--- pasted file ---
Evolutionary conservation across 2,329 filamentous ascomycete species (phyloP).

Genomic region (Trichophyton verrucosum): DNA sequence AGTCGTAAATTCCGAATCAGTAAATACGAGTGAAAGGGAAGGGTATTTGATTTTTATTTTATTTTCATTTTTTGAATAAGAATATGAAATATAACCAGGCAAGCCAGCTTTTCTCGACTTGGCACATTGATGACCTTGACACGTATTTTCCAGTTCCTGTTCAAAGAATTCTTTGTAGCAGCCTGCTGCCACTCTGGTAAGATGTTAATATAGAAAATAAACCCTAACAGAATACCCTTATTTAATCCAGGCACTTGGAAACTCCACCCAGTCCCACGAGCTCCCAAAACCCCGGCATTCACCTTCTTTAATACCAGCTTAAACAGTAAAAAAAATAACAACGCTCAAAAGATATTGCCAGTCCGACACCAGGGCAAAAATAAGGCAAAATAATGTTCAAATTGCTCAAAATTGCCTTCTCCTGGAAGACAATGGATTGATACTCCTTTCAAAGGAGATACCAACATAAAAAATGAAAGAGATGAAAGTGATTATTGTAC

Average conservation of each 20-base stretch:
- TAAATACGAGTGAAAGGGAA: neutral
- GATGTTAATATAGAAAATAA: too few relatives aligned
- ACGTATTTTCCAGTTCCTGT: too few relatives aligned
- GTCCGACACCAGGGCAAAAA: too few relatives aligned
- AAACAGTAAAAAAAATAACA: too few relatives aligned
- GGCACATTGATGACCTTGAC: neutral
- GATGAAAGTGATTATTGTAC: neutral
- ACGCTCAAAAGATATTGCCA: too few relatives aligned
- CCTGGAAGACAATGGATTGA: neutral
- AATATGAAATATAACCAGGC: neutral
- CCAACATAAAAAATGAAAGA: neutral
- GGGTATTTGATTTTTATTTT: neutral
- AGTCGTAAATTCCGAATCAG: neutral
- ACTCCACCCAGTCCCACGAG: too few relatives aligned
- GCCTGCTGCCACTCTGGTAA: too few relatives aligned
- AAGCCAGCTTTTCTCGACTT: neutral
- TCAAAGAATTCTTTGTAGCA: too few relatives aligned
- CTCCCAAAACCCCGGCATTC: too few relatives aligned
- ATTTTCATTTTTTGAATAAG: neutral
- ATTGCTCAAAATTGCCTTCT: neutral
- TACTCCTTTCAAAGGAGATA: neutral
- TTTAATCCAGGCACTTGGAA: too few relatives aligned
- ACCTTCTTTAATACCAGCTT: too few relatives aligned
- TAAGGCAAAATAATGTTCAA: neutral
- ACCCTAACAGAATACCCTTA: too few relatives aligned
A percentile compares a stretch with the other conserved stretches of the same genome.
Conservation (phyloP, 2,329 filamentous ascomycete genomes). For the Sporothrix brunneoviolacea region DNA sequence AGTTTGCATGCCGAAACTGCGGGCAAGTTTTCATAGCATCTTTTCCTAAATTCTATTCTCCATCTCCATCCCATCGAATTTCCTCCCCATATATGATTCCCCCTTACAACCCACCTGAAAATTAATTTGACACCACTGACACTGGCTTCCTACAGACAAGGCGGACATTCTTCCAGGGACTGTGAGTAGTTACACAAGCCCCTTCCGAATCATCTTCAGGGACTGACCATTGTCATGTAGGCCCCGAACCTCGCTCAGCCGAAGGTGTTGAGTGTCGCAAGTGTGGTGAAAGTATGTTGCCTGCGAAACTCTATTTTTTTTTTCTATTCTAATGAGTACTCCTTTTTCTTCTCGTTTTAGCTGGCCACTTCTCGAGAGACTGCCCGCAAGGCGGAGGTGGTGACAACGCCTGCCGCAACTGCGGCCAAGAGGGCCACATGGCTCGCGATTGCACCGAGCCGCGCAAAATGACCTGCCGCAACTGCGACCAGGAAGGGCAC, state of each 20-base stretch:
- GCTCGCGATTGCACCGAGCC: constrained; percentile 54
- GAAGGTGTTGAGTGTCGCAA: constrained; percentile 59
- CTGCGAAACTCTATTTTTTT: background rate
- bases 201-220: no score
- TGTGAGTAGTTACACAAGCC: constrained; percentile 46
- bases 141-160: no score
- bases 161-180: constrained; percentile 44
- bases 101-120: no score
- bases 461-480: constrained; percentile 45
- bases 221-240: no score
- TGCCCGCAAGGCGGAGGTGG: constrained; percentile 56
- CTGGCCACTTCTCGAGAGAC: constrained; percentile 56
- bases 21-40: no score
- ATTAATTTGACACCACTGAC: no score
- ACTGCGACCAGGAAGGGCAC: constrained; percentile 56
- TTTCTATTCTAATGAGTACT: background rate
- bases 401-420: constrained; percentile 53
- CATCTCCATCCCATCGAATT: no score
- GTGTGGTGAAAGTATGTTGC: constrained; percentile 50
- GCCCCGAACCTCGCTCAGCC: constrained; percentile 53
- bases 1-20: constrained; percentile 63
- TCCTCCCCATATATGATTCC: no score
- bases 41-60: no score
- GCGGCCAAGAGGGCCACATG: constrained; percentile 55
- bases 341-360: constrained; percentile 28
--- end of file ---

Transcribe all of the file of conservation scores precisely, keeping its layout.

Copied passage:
Evolutionary conservation across 2,329 filamentous ascomycete species (phyloP).

Genomic region (Trichophyton verrucosum): DNA sequence AGTCGTAAATTCCGAATCAGTAAATACGAGTGAAAGGGAAGGGTATTTGATTTTTATTTTATTTTCATTTTTTGAATAAGAATATGAAATATAACCAGGCAAGCCAGCTTTTCTCGACTTGGCACATTGATGACCTTGACACGTATTTTCCAGTTCCTGTTCAAAGAATTCTTTGTAGCAGCCTGCTGCCACTCTGGTAAGATGTTAATATAGAAAATAAACCCTAACAGAATACCCTTATTTAATCCAGGCACTTGGAAACTCCACCCAGTCCCACGAGCTCCCAAAACCCCGGCATTCACCTTCTTTAATACCAGCTTAAACAGTAAAAAAAATAACAACGCTCAAAAGATATTGCCAGTCCGACACCAGGGCAAAAATAAGGCAAAATAATGTTCAAATTGCTCAAAATTGCCTTCTCCTGGAAGACAATGGATTGATACTCCTTTCAAAGGAGATACCAACATAAAAAATGAAAGAGATGAAAGTGATTATTGTAC

Average conservation of each 20-base stretch:
- TAAATACGAGTGAAAGGGAA: neutral
- GATGTTAATATAGAAAATAA: too few relatives aligned
- ACGTATTTTCCAGTTCCTGT: too few relatives aligned
- GTCCGACACCAGGGCAAAAA: too few relatives aligned
- AAACAGTAAAAAAAATAACA: too few relatives aligned
- GGCACATTGATGACCTTGAC: neutral
- GATGAAAGTGATTATTGTAC: neutral
- ACGCTCAAAAGATATTGCCA: too few relatives aligned
- CCTGGAAGACAATGGATTGA: neutral
- AATATGAAATATAACCAGGC: neutral
- CCAACATAAAAAATGAAAGA: neutral
- GGGTATTTGATTTTTATTTT: neutral
- AGTCGTAAATTCCGAATCAG: neutral
- ACTCCACCCAGTCCCACGAG: too few relatives aligned
- GCCTGCTGCCACTCTGGTAA: too few relatives aligned
- AAGCCAGCTTTTCTCGACTT: neutral
- TCAAAGAATTCTTTGTAGCA: too few relatives aligned
- CTCCCAAAACCCCGGCATTC: too few relatives aligned
- ATTTTCATTTTTTGAATAAG: neutral
- ATTGCTCAAAATTGCCTTCT: neutral
- TACTCCTTTCAAAGGAGATA: neutral
- TTTAATCCAGGCACTTGGAA: too few relatives aligned
- ACCTTCTTTAATACCAGCTT: too few relatives aligned
- TAAGGCAAAATAATGTTCAA: neutral
- ACCCTAACAGAATACCCTTA: too few relatives aligned
A percentile compares a stretch with the other conserved stretches of the same genome.
Conservation (phyloP, 2,329 filamentous ascomycete genomes). For the Sporothrix brunneoviolacea region DNA sequence AGTTTGCATGCCGAAACTGCGGGCAAGTTTTCATAGCATCTTTTCCTAAATTCTATTCTCCATCTCCATCCCATCGAATTTCCTCCCCATATATGATTCCCCCTTACAACCCACCTGAAAATTAATTTGACACCACTGACACTGGCTTCCTACAGACAAGGCGGACATTCTTCCAGGGACTGTGAGTAGTTACACAAGCCCCTTCCGAATCATCTTCAGGGACTGACCATTGTCATGTAGGCCCCGAACCTCGCTCAGCCGAAGGTGTTGAGTGTCGCAAGTGTGGTGAAAGTATGTTGCCTGCGAAACTCTATTTTTTTTTTCTATTCTAATGAGTACTCCTTTTTCTTCTCGTTTTAGCTGGCCACTTCTCGAGAGACTGCCCGCAAGGCGGAGGTGGTGACAACGCCTGCCGCAACTGCGGCCAAGAGGGCCACATGGCTCGCGATTGCACCGAGCCGCGCAAAATGACCTGCCGCAACTGCGACCAGGAAGGGCAC, state of each 20-base stretch:
- GCTCGCGATTGCACCGAGCC: constrained; percentile 54
- GAAGGTGTTGAGTGTCGCAA: constrained; percentile 59
- CTGCGAAACTCTATTTTTTT: background rate
- bases 201-220: no score
- TGTGAGTAGTTACACAAGCC: constrained; percentile 46
- bases 141-160: no score
- bases 161-180: constrained; percentile 44
- bases 101-120: no score
- bases 461-480: constrained; percentile 45
- bases 221-240: no score
- TGCCCGCAAGGCGGAGGTGG: constrained; percentile 56
- CTGGCCACTTCTCGAGAGAC: constrained; percentile 56
- bases 21-40: no score
- ATTAATTTGACACCACTGAC: no score
- ACTGCGACCAGGAAGGGCAC: constrained; percentile 56
- TTTCTATTCTAATGAGTACT: background rate
- bases 401-420: constrained; percentile 53
- CATCTCCATCCCATCGAATT: no score
- GTGTGGTGAAAGTATGTTGC: constrained; percentile 50
- GCCCCGAACCTCGCTCAGCC: constrained; percentile 53
- bases 1-20: constrained; percentile 63
- TCCTCCCCATATATGATTCC: no score
- bases 41-60: no score
- GCGGCCAAGAGGGCCACATG: constrained; percentile 55
- bases 341-360: constrained; percentile 28